3. At the fuel reprocessing plant absolutely perfect containment must be assured, year in, year out.
  4. The waste radioactivities, dangerous for hundreds of years, must be transported to a final resting place. And this waste must be guarded from any escape into the environment for periods longer than the recorded history of any government.
  5. At no step (reactor, transport, fuel reprocessing, transport, waste burial) can sabotage of the operation conceivably occur without disastrous consequences for human beings. Yet there will be hundreds of plants and transportation vehicles that must be protected against such sabotage perfectly. Senseless, indiscriminate bombings and arson are hardly an unknown occurrence in the United States today.

          We shall return, later, to the issue of a major accident at the reactor itself, and we shall see that no one has the vaguest notion of the risk of an accident there. And we are planning for hundreds of such reactors! Human perfection is required at all these many steps in the entire cycle of events -- and required constantly for hundreds of years. No government has ever undertaken such massive responsibility in the history of mankind.
          When one considers the fantastic requirements -- perfect safety, perfect engineering, perfect reliability, perfect loyalty -- for every aspect of such a massive nationwide program to avert disaster, one wonders how the American people can be deceived into accepting such a solution to our power-shortage problems. Obviously, they have no way of knowing any better. They are constantly assured by spokesmen of the AEC and the power companies that nuclear energy is "clean" and "safe."   ( p.113-4 )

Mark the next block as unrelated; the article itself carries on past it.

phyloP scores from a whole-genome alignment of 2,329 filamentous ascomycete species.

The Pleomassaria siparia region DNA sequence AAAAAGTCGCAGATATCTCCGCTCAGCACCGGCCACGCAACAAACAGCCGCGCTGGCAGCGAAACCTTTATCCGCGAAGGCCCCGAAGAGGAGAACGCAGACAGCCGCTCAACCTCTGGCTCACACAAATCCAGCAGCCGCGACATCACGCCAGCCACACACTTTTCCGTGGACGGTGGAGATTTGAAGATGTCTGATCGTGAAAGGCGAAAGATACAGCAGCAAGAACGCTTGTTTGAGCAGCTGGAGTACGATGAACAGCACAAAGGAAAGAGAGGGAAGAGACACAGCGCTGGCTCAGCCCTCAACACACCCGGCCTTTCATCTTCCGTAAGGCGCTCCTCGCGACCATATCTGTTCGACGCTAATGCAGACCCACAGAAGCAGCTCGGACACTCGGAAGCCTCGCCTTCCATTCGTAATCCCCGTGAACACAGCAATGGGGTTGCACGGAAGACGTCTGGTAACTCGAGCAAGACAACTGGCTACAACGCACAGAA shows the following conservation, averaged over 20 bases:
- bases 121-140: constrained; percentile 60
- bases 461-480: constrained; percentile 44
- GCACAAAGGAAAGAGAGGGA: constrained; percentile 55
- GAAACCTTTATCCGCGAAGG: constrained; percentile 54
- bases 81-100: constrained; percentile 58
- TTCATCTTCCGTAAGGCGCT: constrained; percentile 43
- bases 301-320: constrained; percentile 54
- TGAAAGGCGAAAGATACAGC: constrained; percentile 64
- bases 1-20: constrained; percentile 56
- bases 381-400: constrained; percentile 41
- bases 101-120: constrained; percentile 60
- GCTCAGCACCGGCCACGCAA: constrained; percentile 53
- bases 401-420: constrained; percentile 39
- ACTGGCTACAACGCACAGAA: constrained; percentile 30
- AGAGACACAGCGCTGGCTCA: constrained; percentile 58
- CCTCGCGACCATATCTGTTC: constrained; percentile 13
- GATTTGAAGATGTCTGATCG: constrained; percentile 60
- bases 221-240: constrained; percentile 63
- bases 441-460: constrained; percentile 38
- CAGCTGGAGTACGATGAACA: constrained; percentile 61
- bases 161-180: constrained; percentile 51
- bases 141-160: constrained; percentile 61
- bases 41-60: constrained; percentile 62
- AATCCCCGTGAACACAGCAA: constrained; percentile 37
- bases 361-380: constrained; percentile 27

As evidenced in the NEI ad, the "clean"-and-"safe" mantra continues to be employed to assure people everything's "O.K." with this undertaking, started -- and still very much championed -- by the U.S. government. "No government has ever undertaken such massive responsibility in the history of mankind." What is the reason such responsibility is being assumed? All is justified in the name of increased electric power consumption.

People are certainly much more aware about issues involving power consumption and energy conservation than in 1971. The following passage from Chapter 9, "Alternatives Available to Us", lucidly directs our attention to the actual source of the ceaseless claims that more power is needed :

          We must start with the fundamental question: "Why more power?" It is a question that has been publicly discussed only very recently. The flat, unqualified assertion that ". . . power needs are doubling every eight years" is not sufficient. Unqualified acceptance of this statement would be tantamount to endorsing the notion that electrical power consumption is a desirable end in itself.